Water constitutes the most important natural resource endowment of the country. There is huge potential to develop hydro-power for export to Thailand and Vietnam. A rich forest cover is another major natural resource for Laos. 80% of domestic energy consumption is based on fuel wood, and an estimated 300,000 hectares of forest are lost annually. As a result, there has been a serious depletion of forest cover, from nearly 70% to about 47% of the total land area. Lao forests contain a wide variety of tree species that are suitable for commercial use. Sizeable deposits of gemstones, gold, copper, iron ore and tin are known to exist in the country. Exploration of potential resources is under way. Though the Lao PDR is well endowed with natural resources, its per capita GDP has been revised downwards to US $300 due to currency devaluation.
Even with an average growth rate of 2.6%, the population density of Laos remains one of the lowest in the region, i.e., 19.4 persons per square kilometer. Life expectancy, at 51 years, is still one of the lowest in the world. Infant mortality, under-5 mortality, and maternal mortality rates are quite high. About 50% of the adult population is literate.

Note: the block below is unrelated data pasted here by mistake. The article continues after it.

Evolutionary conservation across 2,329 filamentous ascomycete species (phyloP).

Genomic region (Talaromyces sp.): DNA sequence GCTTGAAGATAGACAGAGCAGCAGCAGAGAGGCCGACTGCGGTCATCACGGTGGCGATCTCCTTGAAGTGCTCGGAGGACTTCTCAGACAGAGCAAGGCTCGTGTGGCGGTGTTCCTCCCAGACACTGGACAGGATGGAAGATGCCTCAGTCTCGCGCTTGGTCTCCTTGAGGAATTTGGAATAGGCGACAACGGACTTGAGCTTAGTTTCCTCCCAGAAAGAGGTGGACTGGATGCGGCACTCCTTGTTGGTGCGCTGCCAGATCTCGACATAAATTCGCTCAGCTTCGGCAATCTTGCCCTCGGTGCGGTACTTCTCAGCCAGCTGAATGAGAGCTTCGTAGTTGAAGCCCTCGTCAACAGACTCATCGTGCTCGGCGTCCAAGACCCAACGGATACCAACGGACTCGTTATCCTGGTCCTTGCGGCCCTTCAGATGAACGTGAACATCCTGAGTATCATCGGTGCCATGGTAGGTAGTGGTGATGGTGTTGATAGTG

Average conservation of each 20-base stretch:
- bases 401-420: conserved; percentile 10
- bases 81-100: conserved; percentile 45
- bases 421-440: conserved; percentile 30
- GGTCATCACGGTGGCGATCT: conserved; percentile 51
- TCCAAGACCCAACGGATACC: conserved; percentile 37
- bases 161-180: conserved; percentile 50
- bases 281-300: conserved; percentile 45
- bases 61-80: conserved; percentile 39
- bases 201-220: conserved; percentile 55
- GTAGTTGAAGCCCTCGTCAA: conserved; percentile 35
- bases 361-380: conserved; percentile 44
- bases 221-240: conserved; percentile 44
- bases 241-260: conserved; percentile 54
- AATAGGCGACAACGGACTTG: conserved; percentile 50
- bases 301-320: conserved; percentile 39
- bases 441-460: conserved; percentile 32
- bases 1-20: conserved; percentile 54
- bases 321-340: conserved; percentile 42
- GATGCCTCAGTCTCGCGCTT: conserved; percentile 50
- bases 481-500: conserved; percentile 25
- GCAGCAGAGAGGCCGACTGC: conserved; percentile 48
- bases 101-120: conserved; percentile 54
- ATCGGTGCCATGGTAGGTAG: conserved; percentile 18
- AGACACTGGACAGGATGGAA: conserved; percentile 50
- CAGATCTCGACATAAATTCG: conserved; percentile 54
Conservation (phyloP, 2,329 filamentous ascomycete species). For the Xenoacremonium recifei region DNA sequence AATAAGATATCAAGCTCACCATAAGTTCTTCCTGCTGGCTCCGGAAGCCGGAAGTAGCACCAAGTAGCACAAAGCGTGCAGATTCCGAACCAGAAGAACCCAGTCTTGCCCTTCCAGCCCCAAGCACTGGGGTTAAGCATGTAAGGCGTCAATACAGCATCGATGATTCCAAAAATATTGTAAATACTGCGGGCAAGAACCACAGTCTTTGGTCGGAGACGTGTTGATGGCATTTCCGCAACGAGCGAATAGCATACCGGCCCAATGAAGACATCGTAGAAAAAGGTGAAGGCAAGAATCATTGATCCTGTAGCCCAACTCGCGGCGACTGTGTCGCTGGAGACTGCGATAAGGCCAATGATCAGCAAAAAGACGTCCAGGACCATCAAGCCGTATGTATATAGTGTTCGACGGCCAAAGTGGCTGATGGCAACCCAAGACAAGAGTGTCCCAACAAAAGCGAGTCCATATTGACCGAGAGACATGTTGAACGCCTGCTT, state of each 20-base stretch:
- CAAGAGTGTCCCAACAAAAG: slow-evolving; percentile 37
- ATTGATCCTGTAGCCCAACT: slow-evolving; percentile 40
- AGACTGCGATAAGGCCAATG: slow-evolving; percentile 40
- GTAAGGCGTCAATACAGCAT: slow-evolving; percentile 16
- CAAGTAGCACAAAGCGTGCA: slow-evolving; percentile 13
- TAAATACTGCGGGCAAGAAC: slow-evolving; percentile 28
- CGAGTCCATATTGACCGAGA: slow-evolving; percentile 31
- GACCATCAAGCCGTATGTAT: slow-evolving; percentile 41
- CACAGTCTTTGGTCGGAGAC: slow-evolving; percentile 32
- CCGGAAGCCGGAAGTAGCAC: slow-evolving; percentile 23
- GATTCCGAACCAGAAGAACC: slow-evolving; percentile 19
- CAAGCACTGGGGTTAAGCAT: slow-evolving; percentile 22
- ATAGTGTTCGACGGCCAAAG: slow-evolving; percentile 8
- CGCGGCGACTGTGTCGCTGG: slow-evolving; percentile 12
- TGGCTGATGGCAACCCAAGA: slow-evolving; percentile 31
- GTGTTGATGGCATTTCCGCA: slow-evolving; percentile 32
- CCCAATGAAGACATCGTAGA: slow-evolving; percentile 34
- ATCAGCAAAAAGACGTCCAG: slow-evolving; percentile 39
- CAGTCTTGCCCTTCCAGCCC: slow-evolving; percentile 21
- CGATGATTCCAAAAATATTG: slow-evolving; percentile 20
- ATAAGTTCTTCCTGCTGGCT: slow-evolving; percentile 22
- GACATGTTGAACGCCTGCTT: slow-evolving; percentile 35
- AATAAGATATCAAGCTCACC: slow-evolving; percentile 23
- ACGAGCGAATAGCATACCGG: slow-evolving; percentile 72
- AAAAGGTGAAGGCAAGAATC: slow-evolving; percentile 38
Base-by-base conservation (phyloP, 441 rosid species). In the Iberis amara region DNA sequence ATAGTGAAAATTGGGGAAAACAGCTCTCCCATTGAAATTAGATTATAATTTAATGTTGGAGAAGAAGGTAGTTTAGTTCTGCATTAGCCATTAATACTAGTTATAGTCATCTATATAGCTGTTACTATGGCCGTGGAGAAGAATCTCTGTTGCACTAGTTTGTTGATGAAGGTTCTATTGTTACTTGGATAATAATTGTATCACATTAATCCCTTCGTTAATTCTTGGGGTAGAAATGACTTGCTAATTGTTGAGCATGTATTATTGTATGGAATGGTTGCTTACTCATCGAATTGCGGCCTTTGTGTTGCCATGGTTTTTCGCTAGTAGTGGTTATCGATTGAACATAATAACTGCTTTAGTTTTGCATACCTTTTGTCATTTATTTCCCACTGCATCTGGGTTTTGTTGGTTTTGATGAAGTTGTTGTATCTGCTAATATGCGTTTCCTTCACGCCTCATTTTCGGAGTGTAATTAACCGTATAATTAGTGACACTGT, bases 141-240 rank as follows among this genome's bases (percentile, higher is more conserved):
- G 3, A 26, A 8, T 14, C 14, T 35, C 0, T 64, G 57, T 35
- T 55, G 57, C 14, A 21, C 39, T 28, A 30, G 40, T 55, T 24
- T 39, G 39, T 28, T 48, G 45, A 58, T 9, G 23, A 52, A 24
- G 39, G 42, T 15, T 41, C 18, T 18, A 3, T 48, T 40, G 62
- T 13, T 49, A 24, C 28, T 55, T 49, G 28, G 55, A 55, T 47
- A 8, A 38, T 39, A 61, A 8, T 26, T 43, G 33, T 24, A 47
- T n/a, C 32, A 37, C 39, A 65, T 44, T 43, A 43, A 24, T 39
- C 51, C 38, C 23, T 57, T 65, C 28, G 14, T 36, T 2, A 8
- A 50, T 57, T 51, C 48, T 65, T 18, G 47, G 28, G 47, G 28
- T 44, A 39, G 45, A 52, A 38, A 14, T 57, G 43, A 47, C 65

Composition of the Society
The Lao people are predominantly Buddhists (over 90%). Other than Buddhism, spirit worship, animism and ancestor worship are practised among some of the various tribal groups.
There also exist a few Christians, and a small Muslim community, mainly the Chams, or Cambodian Muslims, who fled Pol Pot's Kampuchea in the 70's. They have their own mosque, as do the Indian Muslims, where most of the Islamic diplomats also repair for prayers.